March 29, 2012 1 Comment
The folks at Turntable.fm got a lot of cooperation and help from the record companies. In an interview with Billboard, co-founder Seth Goldstein had this to say:
“We felt that from the get-go the labels were absolutely different from what I’d been led to believe. They gave us a lot of time and attention. Compared to their user base, we’re a tiny service in the broad scheme of things.”
The notoriously tough-to-deal-with industry seems to have made a one-eighty. I doubt it’s because they felt like being nice. They see something in Turntable.fm.
They see one of the most valuable music marketing tools since Mtv.
Turntable.fm can be used much like Pandora Radio, but instead of The Human Genome Project selecting your next song, it’s another user. It’s the social Pandora. I dare say it’s more social than Spotify combined with Facebook.
It’s pretty simple, a user can be a DJ or a listener. If he’s a DJ, his songs are played alongside the songs of the other DJs. If he’s a listener, he has the option to say a song is “Awesome,” “Lame,” or to just listen. While a song is playing, links to Amazon, iTunes, Spotify, and other services are displayed.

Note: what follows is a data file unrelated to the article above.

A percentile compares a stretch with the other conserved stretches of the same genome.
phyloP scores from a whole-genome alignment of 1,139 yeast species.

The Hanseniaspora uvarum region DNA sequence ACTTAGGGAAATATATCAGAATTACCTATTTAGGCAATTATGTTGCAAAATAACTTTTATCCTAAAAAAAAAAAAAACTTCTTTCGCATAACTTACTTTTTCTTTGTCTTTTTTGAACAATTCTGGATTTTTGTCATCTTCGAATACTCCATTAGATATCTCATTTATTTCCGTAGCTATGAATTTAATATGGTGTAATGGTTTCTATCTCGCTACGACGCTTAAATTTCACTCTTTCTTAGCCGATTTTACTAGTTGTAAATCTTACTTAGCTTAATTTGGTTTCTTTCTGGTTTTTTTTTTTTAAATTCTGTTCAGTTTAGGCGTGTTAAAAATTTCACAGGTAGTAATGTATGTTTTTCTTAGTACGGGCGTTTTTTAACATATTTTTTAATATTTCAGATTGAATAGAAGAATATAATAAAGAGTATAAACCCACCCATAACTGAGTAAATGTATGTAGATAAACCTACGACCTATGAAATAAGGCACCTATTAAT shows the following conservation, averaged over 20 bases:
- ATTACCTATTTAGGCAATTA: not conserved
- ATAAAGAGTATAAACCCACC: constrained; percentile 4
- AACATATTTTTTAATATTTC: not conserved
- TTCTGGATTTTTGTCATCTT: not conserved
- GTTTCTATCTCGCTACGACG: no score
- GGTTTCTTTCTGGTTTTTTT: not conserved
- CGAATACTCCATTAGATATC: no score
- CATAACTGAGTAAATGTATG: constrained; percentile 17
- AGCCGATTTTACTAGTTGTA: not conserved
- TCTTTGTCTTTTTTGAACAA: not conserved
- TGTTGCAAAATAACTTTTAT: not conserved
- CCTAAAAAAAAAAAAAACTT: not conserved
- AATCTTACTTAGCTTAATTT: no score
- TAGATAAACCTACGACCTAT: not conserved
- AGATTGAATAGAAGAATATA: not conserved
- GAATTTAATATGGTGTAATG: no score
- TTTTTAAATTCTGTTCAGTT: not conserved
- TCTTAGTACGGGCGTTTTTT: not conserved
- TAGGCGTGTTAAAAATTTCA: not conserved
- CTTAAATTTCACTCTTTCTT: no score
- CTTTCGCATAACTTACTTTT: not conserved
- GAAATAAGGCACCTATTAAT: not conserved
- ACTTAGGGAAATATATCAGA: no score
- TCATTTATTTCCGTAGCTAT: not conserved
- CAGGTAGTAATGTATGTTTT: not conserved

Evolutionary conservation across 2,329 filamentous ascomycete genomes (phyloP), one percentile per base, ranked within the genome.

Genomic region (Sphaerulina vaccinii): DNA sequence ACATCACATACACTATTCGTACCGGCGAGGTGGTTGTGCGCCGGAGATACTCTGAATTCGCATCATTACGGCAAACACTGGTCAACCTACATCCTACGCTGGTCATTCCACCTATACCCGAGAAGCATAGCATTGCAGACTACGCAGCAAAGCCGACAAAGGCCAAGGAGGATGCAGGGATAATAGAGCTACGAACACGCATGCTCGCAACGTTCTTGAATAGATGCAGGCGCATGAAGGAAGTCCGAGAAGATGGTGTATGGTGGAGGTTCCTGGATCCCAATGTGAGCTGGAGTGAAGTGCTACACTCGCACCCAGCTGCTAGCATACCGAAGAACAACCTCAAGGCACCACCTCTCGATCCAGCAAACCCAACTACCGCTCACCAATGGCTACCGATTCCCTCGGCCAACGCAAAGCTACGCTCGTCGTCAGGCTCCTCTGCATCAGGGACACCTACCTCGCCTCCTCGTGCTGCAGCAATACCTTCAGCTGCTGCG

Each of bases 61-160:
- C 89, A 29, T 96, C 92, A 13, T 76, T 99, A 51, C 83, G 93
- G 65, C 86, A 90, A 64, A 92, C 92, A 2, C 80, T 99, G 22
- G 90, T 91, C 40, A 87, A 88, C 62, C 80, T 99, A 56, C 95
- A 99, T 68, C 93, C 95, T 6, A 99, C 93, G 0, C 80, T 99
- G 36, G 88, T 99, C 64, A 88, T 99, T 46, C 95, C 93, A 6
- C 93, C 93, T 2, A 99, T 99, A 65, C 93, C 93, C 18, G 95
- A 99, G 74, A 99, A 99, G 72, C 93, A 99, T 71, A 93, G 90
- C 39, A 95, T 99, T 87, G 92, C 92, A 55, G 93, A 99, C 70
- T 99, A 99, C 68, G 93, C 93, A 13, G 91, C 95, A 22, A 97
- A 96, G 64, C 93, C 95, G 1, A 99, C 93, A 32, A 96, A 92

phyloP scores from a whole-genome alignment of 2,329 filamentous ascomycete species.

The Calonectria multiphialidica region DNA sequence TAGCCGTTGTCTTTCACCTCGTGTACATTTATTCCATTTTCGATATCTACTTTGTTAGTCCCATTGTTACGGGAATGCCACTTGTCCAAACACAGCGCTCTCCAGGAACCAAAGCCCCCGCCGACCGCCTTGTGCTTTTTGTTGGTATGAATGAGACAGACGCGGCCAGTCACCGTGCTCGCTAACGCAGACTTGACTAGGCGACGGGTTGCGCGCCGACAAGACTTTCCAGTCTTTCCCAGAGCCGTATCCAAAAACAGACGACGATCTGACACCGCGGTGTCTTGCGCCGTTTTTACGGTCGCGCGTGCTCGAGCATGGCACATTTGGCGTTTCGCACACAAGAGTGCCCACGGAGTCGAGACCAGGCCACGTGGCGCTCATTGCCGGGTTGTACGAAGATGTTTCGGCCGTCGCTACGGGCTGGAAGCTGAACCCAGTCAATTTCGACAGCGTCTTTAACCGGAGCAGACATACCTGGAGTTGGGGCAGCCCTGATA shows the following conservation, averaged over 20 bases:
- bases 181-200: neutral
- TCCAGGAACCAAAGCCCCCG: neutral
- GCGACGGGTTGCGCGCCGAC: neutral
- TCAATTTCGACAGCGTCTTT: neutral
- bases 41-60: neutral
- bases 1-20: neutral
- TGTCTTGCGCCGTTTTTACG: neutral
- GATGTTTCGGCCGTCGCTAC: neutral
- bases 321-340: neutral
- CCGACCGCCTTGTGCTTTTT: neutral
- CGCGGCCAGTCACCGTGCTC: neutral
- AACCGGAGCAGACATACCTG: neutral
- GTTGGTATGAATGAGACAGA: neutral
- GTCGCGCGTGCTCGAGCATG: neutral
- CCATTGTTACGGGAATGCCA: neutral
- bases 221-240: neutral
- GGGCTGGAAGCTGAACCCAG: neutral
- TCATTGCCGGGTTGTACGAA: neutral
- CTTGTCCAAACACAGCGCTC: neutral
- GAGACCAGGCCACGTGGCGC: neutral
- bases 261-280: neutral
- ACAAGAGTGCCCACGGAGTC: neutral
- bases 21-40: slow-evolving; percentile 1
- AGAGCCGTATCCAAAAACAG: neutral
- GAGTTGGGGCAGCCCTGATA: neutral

This interactive music listening platform causes music to be the main stimulus rather than a background stimulus.
Turntable.fm won’t be much use to passive listeners who already have Spotify, radio, or Pandora. Therefore, it becomes a community of people who listen to music for an emotional or intellectual experience; active listeners. These are the people who purchase the most music, and they’re often the early adopters.
Turntable.fm also makes music listening more social than ever. It’s the virtual-reality equivalent of being in a club or hanging out with friends, with the main purpose being to share and listen to music. And the whole process is democratic, you can vote whether a song should be played or not. It’s like radio, minus the radio personalities, but your requests get played more often.
The recording industry has been needing something like this. It is the best music discovery tool on the web. It basically uses word-of-mouth to promote music. If it can become as popular as something like Last.fm, the record labels will have made a wise decision. If the listening service flops, they won’t have lost anything.